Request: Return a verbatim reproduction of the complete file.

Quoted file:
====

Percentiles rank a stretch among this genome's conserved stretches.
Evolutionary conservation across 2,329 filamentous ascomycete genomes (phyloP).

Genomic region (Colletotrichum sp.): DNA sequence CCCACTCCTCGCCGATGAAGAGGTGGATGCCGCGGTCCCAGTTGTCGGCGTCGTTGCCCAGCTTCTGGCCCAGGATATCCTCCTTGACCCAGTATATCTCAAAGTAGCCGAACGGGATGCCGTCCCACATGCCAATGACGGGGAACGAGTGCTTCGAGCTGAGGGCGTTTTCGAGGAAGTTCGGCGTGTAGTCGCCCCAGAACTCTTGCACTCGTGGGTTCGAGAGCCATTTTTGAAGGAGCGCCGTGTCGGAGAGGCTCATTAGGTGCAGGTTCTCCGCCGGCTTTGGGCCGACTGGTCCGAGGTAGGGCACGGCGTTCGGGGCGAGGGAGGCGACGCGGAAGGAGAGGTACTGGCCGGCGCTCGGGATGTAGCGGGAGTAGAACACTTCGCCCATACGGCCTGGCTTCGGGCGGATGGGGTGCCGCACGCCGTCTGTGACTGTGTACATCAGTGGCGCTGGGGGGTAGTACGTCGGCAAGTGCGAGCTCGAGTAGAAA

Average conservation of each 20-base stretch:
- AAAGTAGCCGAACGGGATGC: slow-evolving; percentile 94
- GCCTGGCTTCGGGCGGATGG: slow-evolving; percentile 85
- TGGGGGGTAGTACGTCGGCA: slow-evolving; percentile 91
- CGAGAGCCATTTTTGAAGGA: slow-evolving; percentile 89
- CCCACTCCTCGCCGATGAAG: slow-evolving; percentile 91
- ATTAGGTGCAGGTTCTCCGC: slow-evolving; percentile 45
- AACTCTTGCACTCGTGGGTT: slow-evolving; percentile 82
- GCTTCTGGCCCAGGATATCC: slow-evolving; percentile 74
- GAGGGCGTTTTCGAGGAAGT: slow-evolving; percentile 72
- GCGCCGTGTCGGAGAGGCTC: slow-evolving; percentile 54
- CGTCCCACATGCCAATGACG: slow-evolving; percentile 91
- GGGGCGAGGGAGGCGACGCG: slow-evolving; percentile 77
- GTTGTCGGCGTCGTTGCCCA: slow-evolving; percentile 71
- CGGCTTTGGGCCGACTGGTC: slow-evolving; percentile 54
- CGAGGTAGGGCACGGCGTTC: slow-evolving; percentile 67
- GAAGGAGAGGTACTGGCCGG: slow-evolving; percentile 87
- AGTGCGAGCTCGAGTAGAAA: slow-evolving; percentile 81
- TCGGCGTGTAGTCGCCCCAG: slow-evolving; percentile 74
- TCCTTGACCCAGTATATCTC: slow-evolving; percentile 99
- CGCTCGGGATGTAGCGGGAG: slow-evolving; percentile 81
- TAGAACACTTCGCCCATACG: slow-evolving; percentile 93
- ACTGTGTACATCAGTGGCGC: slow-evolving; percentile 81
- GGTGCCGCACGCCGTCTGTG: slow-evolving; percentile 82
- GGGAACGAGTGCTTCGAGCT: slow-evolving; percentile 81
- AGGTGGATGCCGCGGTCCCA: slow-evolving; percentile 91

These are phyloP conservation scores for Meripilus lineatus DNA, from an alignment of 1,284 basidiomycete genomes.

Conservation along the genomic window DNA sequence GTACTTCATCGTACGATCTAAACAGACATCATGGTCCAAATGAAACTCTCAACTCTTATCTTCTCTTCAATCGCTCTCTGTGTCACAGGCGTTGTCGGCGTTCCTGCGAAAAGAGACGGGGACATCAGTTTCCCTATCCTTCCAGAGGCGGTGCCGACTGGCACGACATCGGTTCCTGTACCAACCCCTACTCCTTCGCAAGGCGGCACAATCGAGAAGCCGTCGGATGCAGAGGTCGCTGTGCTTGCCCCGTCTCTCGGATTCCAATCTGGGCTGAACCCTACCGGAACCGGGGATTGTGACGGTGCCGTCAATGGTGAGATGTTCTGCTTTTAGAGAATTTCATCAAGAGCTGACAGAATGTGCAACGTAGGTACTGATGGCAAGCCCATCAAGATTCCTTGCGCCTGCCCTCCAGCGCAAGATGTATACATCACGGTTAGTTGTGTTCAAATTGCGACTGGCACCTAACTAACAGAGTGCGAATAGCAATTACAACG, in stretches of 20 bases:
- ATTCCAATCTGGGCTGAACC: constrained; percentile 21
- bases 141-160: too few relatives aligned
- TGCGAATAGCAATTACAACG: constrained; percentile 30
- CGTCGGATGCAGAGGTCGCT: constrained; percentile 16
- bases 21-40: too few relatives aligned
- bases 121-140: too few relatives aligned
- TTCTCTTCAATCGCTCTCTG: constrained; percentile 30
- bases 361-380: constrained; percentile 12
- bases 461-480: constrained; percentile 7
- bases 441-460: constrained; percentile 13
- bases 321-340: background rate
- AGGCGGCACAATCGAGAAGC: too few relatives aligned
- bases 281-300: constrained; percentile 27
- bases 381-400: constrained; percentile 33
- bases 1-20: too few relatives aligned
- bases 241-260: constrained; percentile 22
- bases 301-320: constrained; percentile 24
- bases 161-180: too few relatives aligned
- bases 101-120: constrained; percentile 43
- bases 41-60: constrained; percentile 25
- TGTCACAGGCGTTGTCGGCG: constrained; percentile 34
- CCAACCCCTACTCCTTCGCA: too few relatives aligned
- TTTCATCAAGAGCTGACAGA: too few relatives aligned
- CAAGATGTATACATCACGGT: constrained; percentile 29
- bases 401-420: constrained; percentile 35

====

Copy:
Percentiles rank a stretch among this genome's conserved stretches.
Evolutionary conservation across 2,329 filamentous ascomycete genomes (phyloP).

Genomic region (Colletotrichum sp.): DNA sequence CCCACTCCTCGCCGATGAAGAGGTGGATGCCGCGGTCCCAGTTGTCGGCGTCGTTGCCCAGCTTCTGGCCCAGGATATCCTCCTTGACCCAGTATATCTCAAAGTAGCCGAACGGGATGCCGTCCCACATGCCAATGACGGGGAACGAGTGCTTCGAGCTGAGGGCGTTTTCGAGGAAGTTCGGCGTGTAGTCGCCCCAGAACTCTTGCACTCGTGGGTTCGAGAGCCATTTTTGAAGGAGCGCCGTGTCGGAGAGGCTCATTAGGTGCAGGTTCTCCGCCGGCTTTGGGCCGACTGGTCCGAGGTAGGGCACGGCGTTCGGGGCGAGGGAGGCGACGCGGAAGGAGAGGTACTGGCCGGCGCTCGGGATGTAGCGGGAGTAGAACACTTCGCCCATACGGCCTGGCTTCGGGCGGATGGGGTGCCGCACGCCGTCTGTGACTGTGTACATCAGTGGCGCTGGGGGGTAGTACGTCGGCAAGTGCGAGCTCGAGTAGAAA

Average conservation of each 20-base stretch:
- AAAGTAGCCGAACGGGATGC: slow-evolving; percentile 94
- GCCTGGCTTCGGGCGGATGG: slow-evolving; percentile 85
- TGGGGGGTAGTACGTCGGCA: slow-evolving; percentile 91
- CGAGAGCCATTTTTGAAGGA: slow-evolving; percentile 89
- CCCACTCCTCGCCGATGAAG: slow-evolving; percentile 91
- ATTAGGTGCAGGTTCTCCGC: slow-evolving; percentile 45
- AACTCTTGCACTCGTGGGTT: slow-evolving; percentile 82
- GCTTCTGGCCCAGGATATCC: slow-evolving; percentile 74
- GAGGGCGTTTTCGAGGAAGT: slow-evolving; percentile 72
- GCGCCGTGTCGGAGAGGCTC: slow-evolving; percentile 54
- CGTCCCACATGCCAATGACG: slow-evolving; percentile 91
- GGGGCGAGGGAGGCGACGCG: slow-evolving; percentile 77
- GTTGTCGGCGTCGTTGCCCA: slow-evolving; percentile 71
- CGGCTTTGGGCCGACTGGTC: slow-evolving; percentile 54
- CGAGGTAGGGCACGGCGTTC: slow-evolving; percentile 67
- GAAGGAGAGGTACTGGCCGG: slow-evolving; percentile 87
- AGTGCGAGCTCGAGTAGAAA: slow-evolving; percentile 81
- TCGGCGTGTAGTCGCCCCAG: slow-evolving; percentile 74
- TCCTTGACCCAGTATATCTC: slow-evolving; percentile 99
- CGCTCGGGATGTAGCGGGAG: slow-evolving; percentile 81
- TAGAACACTTCGCCCATACG: slow-evolving; percentile 93
- ACTGTGTACATCAGTGGCGC: slow-evolving; percentile 81
- GGTGCCGCACGCCGTCTGTG: slow-evolving; percentile 82
- GGGAACGAGTGCTTCGAGCT: slow-evolving; percentile 81
- AGGTGGATGCCGCGGTCCCA: slow-evolving; percentile 91

These are phyloP conservation scores for Meripilus lineatus DNA, from an alignment of 1,284 basidiomycete genomes.

Conservation along the genomic window DNA sequence GTACTTCATCGTACGATCTAAACAGACATCATGGTCCAAATGAAACTCTCAACTCTTATCTTCTCTTCAATCGCTCTCTGTGTCACAGGCGTTGTCGGCGTTCCTGCGAAAAGAGACGGGGACATCAGTTTCCCTATCCTTCCAGAGGCGGTGCCGACTGGCACGACATCGGTTCCTGTACCAACCCCTACTCCTTCGCAAGGCGGCACAATCGAGAAGCCGTCGGATGCAGAGGTCGCTGTGCTTGCCCCGTCTCTCGGATTCCAATCTGGGCTGAACCCTACCGGAACCGGGGATTGTGACGGTGCCGTCAATGGTGAGATGTTCTGCTTTTAGAGAATTTCATCAAGAGCTGACAGAATGTGCAACGTAGGTACTGATGGCAAGCCCATCAAGATTCCTTGCGCCTGCCCTCCAGCGCAAGATGTATACATCACGGTTAGTTGTGTTCAAATTGCGACTGGCACCTAACTAACAGAGTGCGAATAGCAATTACAACG, in stretches of 20 bases:
- ATTCCAATCTGGGCTGAACC: constrained; percentile 21
- bases 141-160: too few relatives aligned
- TGCGAATAGCAATTACAACG: constrained; percentile 30
- CGTCGGATGCAGAGGTCGCT: constrained; percentile 16
- bases 21-40: too few relatives aligned
- bases 121-140: too few relatives aligned
- TTCTCTTCAATCGCTCTCTG: constrained; percentile 30
- bases 361-380: constrained; percentile 12
- bases 461-480: constrained; percentile 7
- bases 441-460: constrained; percentile 13
- bases 321-340: background rate
- AGGCGGCACAATCGAGAAGC: too few relatives aligned
- bases 281-300: constrained; percentile 27
- bases 381-400: constrained; percentile 33
- bases 1-20: too few relatives aligned
- bases 241-260: constrained; percentile 22
- bases 301-320: constrained; percentile 24
- bases 161-180: too few relatives aligned
- bases 101-120: constrained; percentile 43
- bases 41-60: constrained; percentile 25
- TGTCACAGGCGTTGTCGGCG: constrained; percentile 34
- CCAACCCCTACTCCTTCGCA: too few relatives aligned
- TTTCATCAAGAGCTGACAGA: too few relatives aligned
- CAAGATGTATACATCACGGT: constrained; percentile 29
- bases 401-420: constrained; percentile 35